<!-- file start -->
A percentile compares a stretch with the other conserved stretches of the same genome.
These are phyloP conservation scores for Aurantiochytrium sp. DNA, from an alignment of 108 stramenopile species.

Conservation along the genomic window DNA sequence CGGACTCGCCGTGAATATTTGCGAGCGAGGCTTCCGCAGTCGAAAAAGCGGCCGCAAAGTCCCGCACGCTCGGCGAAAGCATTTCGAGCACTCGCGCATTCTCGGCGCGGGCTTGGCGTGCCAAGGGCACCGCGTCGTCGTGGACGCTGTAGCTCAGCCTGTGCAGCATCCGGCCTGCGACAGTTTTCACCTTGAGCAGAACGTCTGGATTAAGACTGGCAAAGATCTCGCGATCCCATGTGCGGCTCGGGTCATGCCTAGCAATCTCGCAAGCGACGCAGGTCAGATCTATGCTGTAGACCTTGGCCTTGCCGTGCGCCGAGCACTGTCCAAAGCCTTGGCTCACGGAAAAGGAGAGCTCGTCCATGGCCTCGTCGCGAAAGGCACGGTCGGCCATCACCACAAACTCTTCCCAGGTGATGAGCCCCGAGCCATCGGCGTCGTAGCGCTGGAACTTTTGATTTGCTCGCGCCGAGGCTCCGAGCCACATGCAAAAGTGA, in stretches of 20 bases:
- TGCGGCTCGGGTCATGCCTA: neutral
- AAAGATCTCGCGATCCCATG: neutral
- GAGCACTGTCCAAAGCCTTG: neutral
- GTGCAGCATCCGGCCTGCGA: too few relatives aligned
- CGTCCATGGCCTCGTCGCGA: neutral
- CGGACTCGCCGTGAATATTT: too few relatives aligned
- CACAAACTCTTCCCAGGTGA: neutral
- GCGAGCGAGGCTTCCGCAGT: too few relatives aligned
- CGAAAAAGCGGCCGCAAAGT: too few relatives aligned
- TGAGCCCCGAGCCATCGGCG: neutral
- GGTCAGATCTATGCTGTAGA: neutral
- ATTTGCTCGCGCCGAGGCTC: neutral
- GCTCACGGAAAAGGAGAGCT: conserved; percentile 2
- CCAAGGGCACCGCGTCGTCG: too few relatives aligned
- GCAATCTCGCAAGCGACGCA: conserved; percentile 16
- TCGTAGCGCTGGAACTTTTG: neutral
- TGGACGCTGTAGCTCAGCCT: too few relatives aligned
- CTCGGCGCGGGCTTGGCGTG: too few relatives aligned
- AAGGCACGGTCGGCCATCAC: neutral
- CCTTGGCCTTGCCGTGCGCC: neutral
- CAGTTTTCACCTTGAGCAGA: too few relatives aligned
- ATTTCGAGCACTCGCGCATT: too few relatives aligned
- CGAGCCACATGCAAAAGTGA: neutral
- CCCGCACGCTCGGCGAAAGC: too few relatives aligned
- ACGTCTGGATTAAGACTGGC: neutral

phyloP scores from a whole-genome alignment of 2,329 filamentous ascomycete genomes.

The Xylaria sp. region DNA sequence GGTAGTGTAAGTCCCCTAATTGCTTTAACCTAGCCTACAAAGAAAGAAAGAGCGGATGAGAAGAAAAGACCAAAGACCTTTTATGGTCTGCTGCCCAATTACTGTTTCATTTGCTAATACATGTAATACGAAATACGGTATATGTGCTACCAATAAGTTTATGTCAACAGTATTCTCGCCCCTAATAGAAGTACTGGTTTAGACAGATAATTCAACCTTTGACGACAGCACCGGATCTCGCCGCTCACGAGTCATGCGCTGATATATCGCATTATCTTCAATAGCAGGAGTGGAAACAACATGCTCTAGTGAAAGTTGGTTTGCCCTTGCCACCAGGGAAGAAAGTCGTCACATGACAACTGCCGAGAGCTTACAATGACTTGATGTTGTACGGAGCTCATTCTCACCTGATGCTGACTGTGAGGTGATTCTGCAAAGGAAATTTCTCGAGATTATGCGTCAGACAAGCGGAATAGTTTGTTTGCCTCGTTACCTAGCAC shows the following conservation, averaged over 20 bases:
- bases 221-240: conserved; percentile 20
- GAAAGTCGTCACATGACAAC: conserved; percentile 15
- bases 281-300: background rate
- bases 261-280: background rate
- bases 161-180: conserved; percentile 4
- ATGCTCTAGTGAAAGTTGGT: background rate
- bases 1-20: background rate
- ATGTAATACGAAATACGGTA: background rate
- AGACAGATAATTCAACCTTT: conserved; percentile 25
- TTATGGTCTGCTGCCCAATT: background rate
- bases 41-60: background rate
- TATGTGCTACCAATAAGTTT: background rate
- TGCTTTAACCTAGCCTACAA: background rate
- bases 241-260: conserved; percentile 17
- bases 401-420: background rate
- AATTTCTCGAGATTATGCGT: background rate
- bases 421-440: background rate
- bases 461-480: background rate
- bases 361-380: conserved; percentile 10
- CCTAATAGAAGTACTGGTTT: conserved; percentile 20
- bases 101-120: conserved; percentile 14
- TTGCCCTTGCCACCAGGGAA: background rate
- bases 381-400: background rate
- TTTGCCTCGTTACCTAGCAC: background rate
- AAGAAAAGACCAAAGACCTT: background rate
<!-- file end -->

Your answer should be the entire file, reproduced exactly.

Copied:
A percentile compares a stretch with the other conserved stretches of the same genome.
These are phyloP conservation scores for Aurantiochytrium sp. DNA, from an alignment of 108 stramenopile species.

Conservation along the genomic window DNA sequence CGGACTCGCCGTGAATATTTGCGAGCGAGGCTTCCGCAGTCGAAAAAGCGGCCGCAAAGTCCCGCACGCTCGGCGAAAGCATTTCGAGCACTCGCGCATTCTCGGCGCGGGCTTGGCGTGCCAAGGGCACCGCGTCGTCGTGGACGCTGTAGCTCAGCCTGTGCAGCATCCGGCCTGCGACAGTTTTCACCTTGAGCAGAACGTCTGGATTAAGACTGGCAAAGATCTCGCGATCCCATGTGCGGCTCGGGTCATGCCTAGCAATCTCGCAAGCGACGCAGGTCAGATCTATGCTGTAGACCTTGGCCTTGCCGTGCGCCGAGCACTGTCCAAAGCCTTGGCTCACGGAAAAGGAGAGCTCGTCCATGGCCTCGTCGCGAAAGGCACGGTCGGCCATCACCACAAACTCTTCCCAGGTGATGAGCCCCGAGCCATCGGCGTCGTAGCGCTGGAACTTTTGATTTGCTCGCGCCGAGGCTCCGAGCCACATGCAAAAGTGA, in stretches of 20 bases:
- TGCGGCTCGGGTCATGCCTA: neutral
- AAAGATCTCGCGATCCCATG: neutral
- GAGCACTGTCCAAAGCCTTG: neutral
- GTGCAGCATCCGGCCTGCGA: too few relatives aligned
- CGTCCATGGCCTCGTCGCGA: neutral
- CGGACTCGCCGTGAATATTT: too few relatives aligned
- CACAAACTCTTCCCAGGTGA: neutral
- GCGAGCGAGGCTTCCGCAGT: too few relatives aligned
- CGAAAAAGCGGCCGCAAAGT: too few relatives aligned
- TGAGCCCCGAGCCATCGGCG: neutral
- GGTCAGATCTATGCTGTAGA: neutral
- ATTTGCTCGCGCCGAGGCTC: neutral
- GCTCACGGAAAAGGAGAGCT: conserved; percentile 2
- CCAAGGGCACCGCGTCGTCG: too few relatives aligned
- GCAATCTCGCAAGCGACGCA: conserved; percentile 16
- TCGTAGCGCTGGAACTTTTG: neutral
- TGGACGCTGTAGCTCAGCCT: too few relatives aligned
- CTCGGCGCGGGCTTGGCGTG: too few relatives aligned
- AAGGCACGGTCGGCCATCAC: neutral
- CCTTGGCCTTGCCGTGCGCC: neutral
- CAGTTTTCACCTTGAGCAGA: too few relatives aligned
- ATTTCGAGCACTCGCGCATT: too few relatives aligned
- CGAGCCACATGCAAAAGTGA: neutral
- CCCGCACGCTCGGCGAAAGC: too few relatives aligned
- ACGTCTGGATTAAGACTGGC: neutral

phyloP scores from a whole-genome alignment of 2,329 filamentous ascomycete genomes.

The Xylaria sp. region DNA sequence GGTAGTGTAAGTCCCCTAATTGCTTTAACCTAGCCTACAAAGAAAGAAAGAGCGGATGAGAAGAAAAGACCAAAGACCTTTTATGGTCTGCTGCCCAATTACTGTTTCATTTGCTAATACATGTAATACGAAATACGGTATATGTGCTACCAATAAGTTTATGTCAACAGTATTCTCGCCCCTAATAGAAGTACTGGTTTAGACAGATAATTCAACCTTTGACGACAGCACCGGATCTCGCCGCTCACGAGTCATGCGCTGATATATCGCATTATCTTCAATAGCAGGAGTGGAAACAACATGCTCTAGTGAAAGTTGGTTTGCCCTTGCCACCAGGGAAGAAAGTCGTCACATGACAACTGCCGAGAGCTTACAATGACTTGATGTTGTACGGAGCTCATTCTCACCTGATGCTGACTGTGAGGTGATTCTGCAAAGGAAATTTCTCGAGATTATGCGTCAGACAAGCGGAATAGTTTGTTTGCCTCGTTACCTAGCAC shows the following conservation, averaged over 20 bases:
- bases 221-240: conserved; percentile 20
- GAAAGTCGTCACATGACAAC: conserved; percentile 15
- bases 281-300: background rate
- bases 261-280: background rate
- bases 161-180: conserved; percentile 4
- ATGCTCTAGTGAAAGTTGGT: background rate
- bases 1-20: background rate
- ATGTAATACGAAATACGGTA: background rate
- AGACAGATAATTCAACCTTT: conserved; percentile 25
- TTATGGTCTGCTGCCCAATT: background rate
- bases 41-60: background rate
- TATGTGCTACCAATAAGTTT: background rate
- TGCTTTAACCTAGCCTACAA: background rate
- bases 241-260: conserved; percentile 17
- bases 401-420: background rate
- AATTTCTCGAGATTATGCGT: background rate
- bases 421-440: background rate
- bases 461-480: background rate
- bases 361-380: conserved; percentile 10
- CCTAATAGAAGTACTGGTTT: conserved; percentile 20
- bases 101-120: conserved; percentile 14
- TTGCCCTTGCCACCAGGGAA: background rate
- bases 381-400: background rate
- TTTGCCTCGTTACCTAGCAC: background rate
- AAGAAAAGACCAAAGACCTT: background rate